Learning from South Africa: reconstructing rainfall seasonality in Australia
- Annika Herbert and Jennifer Fitchett
Examining old vegetation sediments to learn about shifting weather patterns and climate change.
South Africa has distinct summer and winter rainfall zones. Cape Town experiences cold, wet winters, while the interior of the country is very dry during May-August.
The same is true in Australia. Regions in the southwest, western south east Australia, and western Tasmania are similar to Cape Town with winter rainfall, while the northern part of the country has summer rainfall. These patterns determine the vegetation of each region and have impacts on economic sectors including tourism, energy production and agriculture.
Which season an area receives most of its rainfall in is determined by very large-scale climate systems. In large parts of the Southern Hemisphere, the dominant force behind winter rainfall is the Westerly wind system. This system affects the climate in the southern part of the southern hemisphere. The specific area affected varies over time, as it’s tightly connected with other climate systems and affected by the extent of ice in Antarctica.
The Westerly wind system is shifting under climate change, and has been argued to be responsible for the Cape Town drought and drought in southwest Australia. Across the southern Hemisphere, there is consensus that the Westerly wind system has migrated further equatorward, and back, within the last 20,000 years. The exact position of the winter rainfall zone would vary considerably depending on the location of this system.
Understanding these changes helps us to determine how much these westerly-related climate systems might change under climate change.
What Australian pollen told us
The local vegetation adapts to climate changes. By examining their relative proportions in old sediments, we can infer past changes in rainfall seasons.
This is done by separating the pollen from the sediments and then identifying the different species present. Each sediment sample, which also contains pollen, is dated. This means if there’s any change in the relative proportions of the species, we can tell when this change happened. This is something that has been done in South Africa since the mid-1960s.
Specifically, researchers have looked at the relationship between the grass family and the daisy family going back thousands of years. More recently, researchers have calculated the ratio of this relationship and defined how strong it must be for an area to be determined to receive mainly winter rainfall, mainly summer rainfall, or a combination of the two.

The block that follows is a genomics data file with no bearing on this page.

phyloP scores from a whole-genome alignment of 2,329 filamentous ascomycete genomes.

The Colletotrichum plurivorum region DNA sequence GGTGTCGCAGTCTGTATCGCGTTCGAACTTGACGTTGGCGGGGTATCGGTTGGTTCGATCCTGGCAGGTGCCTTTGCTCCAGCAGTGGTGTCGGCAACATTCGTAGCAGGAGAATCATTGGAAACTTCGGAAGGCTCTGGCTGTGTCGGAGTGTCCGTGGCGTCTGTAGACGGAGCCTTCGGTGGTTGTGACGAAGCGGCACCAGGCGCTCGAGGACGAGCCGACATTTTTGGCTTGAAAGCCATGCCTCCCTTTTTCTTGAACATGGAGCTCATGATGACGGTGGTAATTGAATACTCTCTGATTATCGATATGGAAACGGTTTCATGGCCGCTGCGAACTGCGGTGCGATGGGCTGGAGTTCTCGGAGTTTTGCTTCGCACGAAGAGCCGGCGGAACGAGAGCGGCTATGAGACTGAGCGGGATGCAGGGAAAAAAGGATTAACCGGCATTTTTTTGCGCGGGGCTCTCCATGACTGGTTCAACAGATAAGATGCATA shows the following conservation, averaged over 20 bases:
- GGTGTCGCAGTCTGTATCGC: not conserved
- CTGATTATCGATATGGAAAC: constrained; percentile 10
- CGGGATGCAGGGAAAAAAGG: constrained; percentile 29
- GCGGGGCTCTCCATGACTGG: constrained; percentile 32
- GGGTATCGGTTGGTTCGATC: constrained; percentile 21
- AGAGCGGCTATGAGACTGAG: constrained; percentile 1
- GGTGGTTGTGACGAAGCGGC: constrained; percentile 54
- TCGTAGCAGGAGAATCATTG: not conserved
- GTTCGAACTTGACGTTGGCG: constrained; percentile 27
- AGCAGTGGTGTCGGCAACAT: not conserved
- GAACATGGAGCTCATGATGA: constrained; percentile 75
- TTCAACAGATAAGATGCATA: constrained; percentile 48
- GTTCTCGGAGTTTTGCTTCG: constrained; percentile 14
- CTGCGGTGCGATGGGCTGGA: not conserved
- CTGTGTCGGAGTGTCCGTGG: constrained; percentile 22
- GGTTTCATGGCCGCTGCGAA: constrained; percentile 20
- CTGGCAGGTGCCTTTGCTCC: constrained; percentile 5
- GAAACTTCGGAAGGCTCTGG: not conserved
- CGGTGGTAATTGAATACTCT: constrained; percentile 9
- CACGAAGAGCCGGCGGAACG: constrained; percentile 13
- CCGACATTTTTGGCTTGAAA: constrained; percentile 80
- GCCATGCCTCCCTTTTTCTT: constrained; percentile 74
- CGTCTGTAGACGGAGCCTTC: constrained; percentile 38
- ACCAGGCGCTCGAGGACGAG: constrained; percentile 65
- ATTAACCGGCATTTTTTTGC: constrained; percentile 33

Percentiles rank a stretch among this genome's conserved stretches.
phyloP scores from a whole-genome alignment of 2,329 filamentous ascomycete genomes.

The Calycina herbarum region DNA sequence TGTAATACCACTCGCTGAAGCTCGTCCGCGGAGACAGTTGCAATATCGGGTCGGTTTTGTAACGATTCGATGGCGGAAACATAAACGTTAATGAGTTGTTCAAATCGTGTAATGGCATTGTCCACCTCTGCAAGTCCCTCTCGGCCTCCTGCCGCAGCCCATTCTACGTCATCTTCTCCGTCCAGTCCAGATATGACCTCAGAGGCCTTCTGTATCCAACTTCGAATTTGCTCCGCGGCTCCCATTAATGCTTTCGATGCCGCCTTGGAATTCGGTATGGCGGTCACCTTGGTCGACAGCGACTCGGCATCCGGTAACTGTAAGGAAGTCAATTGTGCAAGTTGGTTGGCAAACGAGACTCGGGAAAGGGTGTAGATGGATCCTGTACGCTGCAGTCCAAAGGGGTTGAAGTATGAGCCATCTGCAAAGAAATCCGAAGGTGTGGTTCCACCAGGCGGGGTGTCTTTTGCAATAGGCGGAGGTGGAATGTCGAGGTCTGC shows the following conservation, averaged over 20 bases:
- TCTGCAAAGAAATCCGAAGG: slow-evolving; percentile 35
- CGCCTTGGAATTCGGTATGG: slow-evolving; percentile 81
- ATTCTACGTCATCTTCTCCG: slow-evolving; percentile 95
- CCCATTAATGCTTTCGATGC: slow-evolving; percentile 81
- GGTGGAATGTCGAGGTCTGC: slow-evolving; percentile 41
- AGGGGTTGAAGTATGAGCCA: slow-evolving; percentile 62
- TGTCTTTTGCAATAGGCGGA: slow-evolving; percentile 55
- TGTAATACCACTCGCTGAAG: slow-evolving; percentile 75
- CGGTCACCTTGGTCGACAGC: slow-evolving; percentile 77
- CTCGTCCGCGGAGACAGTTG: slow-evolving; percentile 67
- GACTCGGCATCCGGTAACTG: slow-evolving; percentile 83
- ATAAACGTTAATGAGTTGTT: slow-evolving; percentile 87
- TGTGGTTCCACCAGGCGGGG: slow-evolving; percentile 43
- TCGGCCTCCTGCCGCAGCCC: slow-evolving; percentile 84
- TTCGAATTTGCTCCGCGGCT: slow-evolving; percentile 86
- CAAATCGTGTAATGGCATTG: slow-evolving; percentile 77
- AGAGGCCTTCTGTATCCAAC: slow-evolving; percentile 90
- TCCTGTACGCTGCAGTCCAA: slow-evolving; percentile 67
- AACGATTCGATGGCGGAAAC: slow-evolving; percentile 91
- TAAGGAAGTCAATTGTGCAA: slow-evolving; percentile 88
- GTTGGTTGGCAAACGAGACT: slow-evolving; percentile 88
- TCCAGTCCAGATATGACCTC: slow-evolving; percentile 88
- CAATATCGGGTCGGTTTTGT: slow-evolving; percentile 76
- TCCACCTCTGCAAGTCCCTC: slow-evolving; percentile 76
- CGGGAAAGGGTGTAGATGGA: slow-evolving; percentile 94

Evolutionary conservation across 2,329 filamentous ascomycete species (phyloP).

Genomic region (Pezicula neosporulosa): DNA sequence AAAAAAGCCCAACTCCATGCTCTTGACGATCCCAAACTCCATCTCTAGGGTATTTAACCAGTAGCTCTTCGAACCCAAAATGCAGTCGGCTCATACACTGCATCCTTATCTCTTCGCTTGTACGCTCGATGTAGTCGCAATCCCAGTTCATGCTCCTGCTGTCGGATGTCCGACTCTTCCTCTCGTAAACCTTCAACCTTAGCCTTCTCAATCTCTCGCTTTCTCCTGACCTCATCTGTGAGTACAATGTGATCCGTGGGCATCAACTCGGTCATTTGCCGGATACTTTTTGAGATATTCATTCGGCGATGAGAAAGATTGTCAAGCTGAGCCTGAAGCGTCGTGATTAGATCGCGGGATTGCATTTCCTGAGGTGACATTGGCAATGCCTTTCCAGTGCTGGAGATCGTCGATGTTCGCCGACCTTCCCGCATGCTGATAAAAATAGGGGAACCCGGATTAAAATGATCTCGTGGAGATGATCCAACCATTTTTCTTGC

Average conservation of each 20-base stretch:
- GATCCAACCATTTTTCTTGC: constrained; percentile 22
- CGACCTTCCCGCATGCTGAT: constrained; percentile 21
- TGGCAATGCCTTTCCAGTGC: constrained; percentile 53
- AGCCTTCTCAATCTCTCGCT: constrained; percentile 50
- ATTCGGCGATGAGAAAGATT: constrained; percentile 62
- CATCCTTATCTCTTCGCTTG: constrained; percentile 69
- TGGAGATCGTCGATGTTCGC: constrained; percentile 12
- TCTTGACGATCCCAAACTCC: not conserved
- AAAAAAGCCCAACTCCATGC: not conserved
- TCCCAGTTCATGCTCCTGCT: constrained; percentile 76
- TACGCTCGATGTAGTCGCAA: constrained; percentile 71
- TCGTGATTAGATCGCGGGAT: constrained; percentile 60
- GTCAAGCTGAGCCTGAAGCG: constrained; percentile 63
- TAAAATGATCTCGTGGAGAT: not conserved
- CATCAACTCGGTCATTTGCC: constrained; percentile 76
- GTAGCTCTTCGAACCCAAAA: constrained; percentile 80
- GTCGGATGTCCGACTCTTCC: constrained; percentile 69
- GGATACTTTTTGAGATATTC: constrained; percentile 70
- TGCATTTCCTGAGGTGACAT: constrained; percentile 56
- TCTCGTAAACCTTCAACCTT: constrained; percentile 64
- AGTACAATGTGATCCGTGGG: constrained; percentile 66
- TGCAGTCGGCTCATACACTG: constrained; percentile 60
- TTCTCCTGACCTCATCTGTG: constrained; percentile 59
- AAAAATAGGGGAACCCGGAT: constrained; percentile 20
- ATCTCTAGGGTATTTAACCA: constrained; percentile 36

Understanding rainfall patterns is important because the past magnitude of fluctuations in strength and extent of the Westerly wind system informs projections for the impact of climate warming.
Our research aimed to determine whether this South African approach could be used elsewhere. We applied it to an existing database of Australian pollen samples.
Having access to such a large database, we decided to calculate this ratio for all samples going back to the height of the last ice age, some 35,000 years ago. There have been great changes in climate during this time, which should be reflected in the ratio, if it is successful in reproducing known contemporary rainfall zone boundaries, and can therefore provide information on the rainfall seasonality of a given location at a specific point in the past.
The results of the pollen ratio show that the periods in Australia’s history when there was most change in rainfall seasonality compared to today was about 6 to 7,000 years ago, about 15 to 17,000 years ago, about 20 to 22,000 years ago and about 31 to 33,000 years ago. All these periods have been pointed out as periods of significant climatic change by other researchers.
This means that the South African ratio can be used on Australian records to infer rainfall seasonality in the past. Which is valuable to other researchers in Australia, not only as a new approach to inferring seasonality from pollen records, but also as independent support of their own studies and conclusions.
This allows for rainfall seasonality to be reconstructed, when previously studies would only reconstruct total moisture availability and temperature. It provides a more holistic understanding of past climates, and a better framework to understand past environments.
Our results also highlighted several periods when the westerlies appear to have either weakened or moved further south, supporting conclusions from previous studies in South Africa and South America. This is important because the westerlies are a hemispheric scale climate system, and corroborating evidence across the three continents allows for a more detailed understanding of the dynamics of the westerly system and associated climatic changes. This helps us to understand likely future shifts in the distribution of winter rainfall under climate change.
With this approach having been proved to work outside South Africa, the next step is to apply it to South American pollen records. This will give us a more complete picture of climatic changes across the Southern Hemisphere as a whole during the late Quaternary.
Annika Herbert, Postdoctoral Researcher in palaeoclimatology, University of the Witwatersrand and Jennifer Fitchett, Associate Professor of Physical Geography, University of the Witwatersrand. This article is republished from The Conversation under a Creative Commons license. Read the original article.